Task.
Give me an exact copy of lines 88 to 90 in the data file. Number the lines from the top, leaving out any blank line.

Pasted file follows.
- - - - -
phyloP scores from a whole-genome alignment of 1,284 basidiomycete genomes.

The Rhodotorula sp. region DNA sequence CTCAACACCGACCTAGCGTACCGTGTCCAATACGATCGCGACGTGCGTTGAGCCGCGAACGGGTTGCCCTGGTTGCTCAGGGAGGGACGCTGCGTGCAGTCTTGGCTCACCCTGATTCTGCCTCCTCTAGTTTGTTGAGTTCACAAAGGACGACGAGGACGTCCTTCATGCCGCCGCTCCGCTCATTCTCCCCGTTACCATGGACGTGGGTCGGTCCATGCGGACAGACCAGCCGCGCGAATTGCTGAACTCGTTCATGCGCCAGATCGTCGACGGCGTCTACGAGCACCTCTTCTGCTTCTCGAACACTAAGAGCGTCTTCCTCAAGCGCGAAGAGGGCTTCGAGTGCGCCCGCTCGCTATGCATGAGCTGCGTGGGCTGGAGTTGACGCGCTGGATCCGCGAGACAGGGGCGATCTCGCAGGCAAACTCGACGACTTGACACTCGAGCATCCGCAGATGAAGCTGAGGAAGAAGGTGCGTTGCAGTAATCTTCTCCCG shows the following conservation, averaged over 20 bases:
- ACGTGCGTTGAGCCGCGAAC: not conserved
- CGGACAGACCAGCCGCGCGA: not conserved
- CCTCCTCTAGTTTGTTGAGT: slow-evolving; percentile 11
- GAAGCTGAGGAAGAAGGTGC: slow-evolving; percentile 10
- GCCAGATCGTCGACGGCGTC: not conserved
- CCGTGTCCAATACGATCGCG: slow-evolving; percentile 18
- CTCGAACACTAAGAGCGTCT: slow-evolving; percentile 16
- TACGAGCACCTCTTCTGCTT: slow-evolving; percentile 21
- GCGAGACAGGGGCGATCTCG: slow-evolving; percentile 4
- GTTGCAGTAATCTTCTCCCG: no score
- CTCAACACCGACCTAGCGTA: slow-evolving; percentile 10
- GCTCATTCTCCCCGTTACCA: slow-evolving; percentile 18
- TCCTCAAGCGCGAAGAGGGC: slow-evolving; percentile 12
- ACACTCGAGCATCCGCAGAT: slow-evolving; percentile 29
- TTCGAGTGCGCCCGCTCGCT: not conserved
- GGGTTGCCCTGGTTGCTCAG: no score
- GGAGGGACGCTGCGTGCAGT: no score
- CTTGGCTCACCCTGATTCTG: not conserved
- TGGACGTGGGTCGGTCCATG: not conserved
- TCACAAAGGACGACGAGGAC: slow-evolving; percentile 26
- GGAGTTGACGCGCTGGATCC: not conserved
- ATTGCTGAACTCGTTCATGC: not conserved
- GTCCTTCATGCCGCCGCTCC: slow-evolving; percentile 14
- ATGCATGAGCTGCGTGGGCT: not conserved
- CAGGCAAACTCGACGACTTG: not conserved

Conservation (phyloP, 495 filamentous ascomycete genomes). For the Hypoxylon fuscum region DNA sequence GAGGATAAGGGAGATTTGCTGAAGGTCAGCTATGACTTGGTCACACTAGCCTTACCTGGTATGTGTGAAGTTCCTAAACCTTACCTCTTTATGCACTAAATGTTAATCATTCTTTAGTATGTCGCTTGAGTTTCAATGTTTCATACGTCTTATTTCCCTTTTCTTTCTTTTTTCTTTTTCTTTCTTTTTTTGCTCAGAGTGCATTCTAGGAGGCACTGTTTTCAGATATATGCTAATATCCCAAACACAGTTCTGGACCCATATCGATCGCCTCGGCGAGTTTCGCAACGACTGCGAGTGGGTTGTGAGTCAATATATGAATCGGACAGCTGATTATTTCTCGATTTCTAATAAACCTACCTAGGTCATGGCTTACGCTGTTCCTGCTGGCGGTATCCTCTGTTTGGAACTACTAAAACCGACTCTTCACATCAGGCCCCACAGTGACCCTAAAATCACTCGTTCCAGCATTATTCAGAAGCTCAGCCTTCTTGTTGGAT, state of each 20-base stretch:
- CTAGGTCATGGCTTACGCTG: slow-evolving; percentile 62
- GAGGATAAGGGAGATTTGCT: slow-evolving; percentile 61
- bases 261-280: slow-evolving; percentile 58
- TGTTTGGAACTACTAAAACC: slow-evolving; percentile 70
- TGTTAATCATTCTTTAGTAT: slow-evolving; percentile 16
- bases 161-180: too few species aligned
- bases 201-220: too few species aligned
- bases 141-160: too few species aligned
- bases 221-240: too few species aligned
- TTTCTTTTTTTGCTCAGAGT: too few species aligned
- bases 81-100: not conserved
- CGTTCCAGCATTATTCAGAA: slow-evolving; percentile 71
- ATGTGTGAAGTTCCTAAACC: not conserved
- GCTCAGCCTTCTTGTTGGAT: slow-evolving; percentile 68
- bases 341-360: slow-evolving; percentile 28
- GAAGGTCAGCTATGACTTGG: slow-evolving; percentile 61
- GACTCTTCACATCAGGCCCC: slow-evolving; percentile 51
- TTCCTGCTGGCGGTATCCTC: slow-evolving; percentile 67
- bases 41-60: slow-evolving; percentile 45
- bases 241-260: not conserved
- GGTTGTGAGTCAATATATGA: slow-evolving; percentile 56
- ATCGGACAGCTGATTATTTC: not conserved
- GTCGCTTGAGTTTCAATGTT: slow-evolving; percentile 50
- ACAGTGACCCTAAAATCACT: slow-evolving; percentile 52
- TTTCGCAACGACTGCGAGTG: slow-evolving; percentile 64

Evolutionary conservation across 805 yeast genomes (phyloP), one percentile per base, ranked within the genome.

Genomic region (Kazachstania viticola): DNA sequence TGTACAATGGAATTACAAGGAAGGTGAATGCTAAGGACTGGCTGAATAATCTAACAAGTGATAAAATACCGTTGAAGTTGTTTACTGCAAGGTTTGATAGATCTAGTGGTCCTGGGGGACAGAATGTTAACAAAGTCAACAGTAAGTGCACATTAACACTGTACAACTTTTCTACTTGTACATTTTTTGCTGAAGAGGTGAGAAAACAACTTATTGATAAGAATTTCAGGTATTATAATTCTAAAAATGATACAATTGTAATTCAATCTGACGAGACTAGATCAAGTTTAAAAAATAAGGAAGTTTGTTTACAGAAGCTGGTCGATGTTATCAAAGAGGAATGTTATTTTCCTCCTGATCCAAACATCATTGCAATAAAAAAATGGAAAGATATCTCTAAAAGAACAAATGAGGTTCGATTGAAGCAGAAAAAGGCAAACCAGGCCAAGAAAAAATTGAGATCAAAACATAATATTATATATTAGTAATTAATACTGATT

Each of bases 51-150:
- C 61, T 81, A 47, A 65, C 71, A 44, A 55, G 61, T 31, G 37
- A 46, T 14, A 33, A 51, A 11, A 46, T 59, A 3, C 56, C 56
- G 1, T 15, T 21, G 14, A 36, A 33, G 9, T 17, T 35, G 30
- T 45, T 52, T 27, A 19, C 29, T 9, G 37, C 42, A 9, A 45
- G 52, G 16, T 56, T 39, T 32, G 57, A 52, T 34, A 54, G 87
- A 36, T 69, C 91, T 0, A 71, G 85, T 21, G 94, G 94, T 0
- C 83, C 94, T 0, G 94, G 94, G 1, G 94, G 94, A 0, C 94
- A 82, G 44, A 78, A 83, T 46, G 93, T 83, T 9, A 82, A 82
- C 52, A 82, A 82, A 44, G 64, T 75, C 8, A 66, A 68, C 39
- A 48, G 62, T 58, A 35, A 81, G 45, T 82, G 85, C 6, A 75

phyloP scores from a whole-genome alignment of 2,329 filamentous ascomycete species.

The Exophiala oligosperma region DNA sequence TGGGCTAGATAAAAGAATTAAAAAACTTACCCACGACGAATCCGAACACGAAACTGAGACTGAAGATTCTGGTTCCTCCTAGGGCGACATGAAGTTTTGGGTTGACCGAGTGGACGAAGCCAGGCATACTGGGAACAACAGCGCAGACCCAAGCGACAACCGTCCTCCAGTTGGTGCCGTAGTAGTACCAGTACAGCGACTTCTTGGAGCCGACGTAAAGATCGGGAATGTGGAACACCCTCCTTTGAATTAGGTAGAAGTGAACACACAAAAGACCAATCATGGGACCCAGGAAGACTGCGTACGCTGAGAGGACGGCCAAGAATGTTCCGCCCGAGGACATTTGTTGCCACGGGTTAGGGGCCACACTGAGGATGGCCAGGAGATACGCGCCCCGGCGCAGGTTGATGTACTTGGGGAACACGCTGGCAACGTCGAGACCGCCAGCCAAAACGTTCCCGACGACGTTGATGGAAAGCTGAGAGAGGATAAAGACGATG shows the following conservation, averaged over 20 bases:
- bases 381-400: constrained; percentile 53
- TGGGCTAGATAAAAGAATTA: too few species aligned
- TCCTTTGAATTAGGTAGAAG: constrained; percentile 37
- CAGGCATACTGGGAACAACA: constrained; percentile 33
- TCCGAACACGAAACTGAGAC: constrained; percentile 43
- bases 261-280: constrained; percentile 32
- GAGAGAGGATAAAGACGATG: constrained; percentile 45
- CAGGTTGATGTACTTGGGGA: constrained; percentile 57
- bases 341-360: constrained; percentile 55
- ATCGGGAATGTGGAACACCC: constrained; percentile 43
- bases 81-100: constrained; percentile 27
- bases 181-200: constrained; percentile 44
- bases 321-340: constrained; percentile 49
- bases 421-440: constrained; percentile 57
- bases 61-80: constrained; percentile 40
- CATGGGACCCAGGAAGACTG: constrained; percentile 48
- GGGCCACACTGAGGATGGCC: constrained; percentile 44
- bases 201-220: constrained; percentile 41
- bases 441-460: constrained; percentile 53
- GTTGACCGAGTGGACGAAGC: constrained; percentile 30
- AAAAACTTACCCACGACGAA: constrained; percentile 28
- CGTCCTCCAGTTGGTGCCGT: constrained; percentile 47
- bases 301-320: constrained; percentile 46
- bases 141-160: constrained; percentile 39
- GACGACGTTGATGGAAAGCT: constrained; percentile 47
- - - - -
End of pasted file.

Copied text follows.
- GTTGACCGAGTGGACGAAGC: constrained; percentile 30
- AAAAACTTACCCACGACGAA: constrained; percentile 28
- CGTCCTCCAGTTGGTGCCGT: constrained; percentile 47